Free-market solutions to saving the environment?

December 28, 2011

The new Republican flavor of the week is Ron Paul, and since he looks like a contender to win the Iowa caucuses, I’ve been reading up on libertarianism and its proposed solutions on several issues that critics historically identify as failings of the free market.

I think that Ron Paul has not properly addressed the issue of climate change and environmental protection. He claims to have approached the problem “the same way [he] look[s] at all other serious issues: as objectively and open-minded as possible.” His interpretation of climate data, although a step up from his fellow party members, is still wishy-washy. Maybe, considering the results of the recent Berkeley Earth Surface Temperature Study might warrant a second look from Mr. Paul.

However, many libertarian solutions to saving the environment are intriguing, and they might end up saving us. While most Western countries’ governments debate the best ways to combat climate change, Congress seems to spend its time arguing about whether it’s even real.

And what if it isn’t? I remember a quote from somewhere a few years ago, which went something like, “Maybe one day, when we’re independent of foreign energy and our environment is clean and well-preserved, it’ll turn out that global warming was a hoax after all. Then we’ll say, ‘Man, those liberals really got us, huh?'” There are a lot of free-market incentives to searching for sustainable and environmentally friendly energy sources. Solar power can be cheap, abundant, clean, and non-political. Much of the turmoil in the Middle East would effectively end, and corrupt and repressive dictatorships from Venezuela to Russia would collapse.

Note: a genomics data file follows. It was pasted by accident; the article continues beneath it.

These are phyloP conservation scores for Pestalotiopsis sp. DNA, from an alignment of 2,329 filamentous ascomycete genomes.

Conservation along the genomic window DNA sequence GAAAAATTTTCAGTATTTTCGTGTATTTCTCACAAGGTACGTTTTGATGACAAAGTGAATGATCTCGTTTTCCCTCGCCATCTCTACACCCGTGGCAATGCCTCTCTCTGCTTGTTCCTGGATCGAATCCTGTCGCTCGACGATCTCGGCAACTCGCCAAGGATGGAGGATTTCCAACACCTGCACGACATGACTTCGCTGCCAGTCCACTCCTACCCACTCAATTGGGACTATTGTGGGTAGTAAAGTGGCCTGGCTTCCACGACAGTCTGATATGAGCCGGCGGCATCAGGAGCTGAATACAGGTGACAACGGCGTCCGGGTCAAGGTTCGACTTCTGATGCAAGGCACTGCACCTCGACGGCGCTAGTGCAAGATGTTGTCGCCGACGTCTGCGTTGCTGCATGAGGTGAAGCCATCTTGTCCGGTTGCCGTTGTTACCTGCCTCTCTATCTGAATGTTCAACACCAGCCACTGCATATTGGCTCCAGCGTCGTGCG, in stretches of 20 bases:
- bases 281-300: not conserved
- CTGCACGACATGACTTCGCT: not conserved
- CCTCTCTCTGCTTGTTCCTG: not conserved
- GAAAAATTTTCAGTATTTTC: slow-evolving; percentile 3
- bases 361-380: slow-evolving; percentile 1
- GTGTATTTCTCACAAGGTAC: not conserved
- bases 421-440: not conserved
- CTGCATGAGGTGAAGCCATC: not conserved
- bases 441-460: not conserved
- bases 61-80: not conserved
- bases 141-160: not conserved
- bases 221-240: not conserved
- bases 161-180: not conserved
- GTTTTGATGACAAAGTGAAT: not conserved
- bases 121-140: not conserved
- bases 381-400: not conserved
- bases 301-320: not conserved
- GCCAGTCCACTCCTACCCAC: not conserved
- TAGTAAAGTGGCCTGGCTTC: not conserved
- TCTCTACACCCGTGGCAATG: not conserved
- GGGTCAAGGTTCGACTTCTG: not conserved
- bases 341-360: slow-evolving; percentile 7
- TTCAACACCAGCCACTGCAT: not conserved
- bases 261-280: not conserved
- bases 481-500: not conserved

Solar power doesn’t even have to be a cute little thing that wealthy liberal Western European countries such as Germany or Denmark subsidize – according to this article, solar power could be, in terms of efficiency and cost, a better alternative to hydrocarbons in just a few years. Cost of solar energy has been decreasing exponentially, or approximately halving every two years (a similar trend as Moore’s law regarding the number of transistors on a computer chip). Meanwhile, oil isn’t getting any cheaper or tech-savvier.

This is still largely speculative. Free-market environmentalism doesn’t properly address many topics such as protecting endangered species (there may not be strong incentives for the majority of individuals to do so),  or negative externalities in general. A lot of environmental protection involves solutions that are realized over a long period of time, or don’t allow a do-over – two situations which historically have not been the free market’s strong points. However, maybe it’s not too naive to hope that the world may be saved by those who would profit immensely from doing so.

Two Pieces of Food for Thought

August 30, 2011

Looks like I haven’t posted in a while, and this post will be on the shorter side. However, here are two interesting ideas I’ve come across recently that are definitely worth sharing: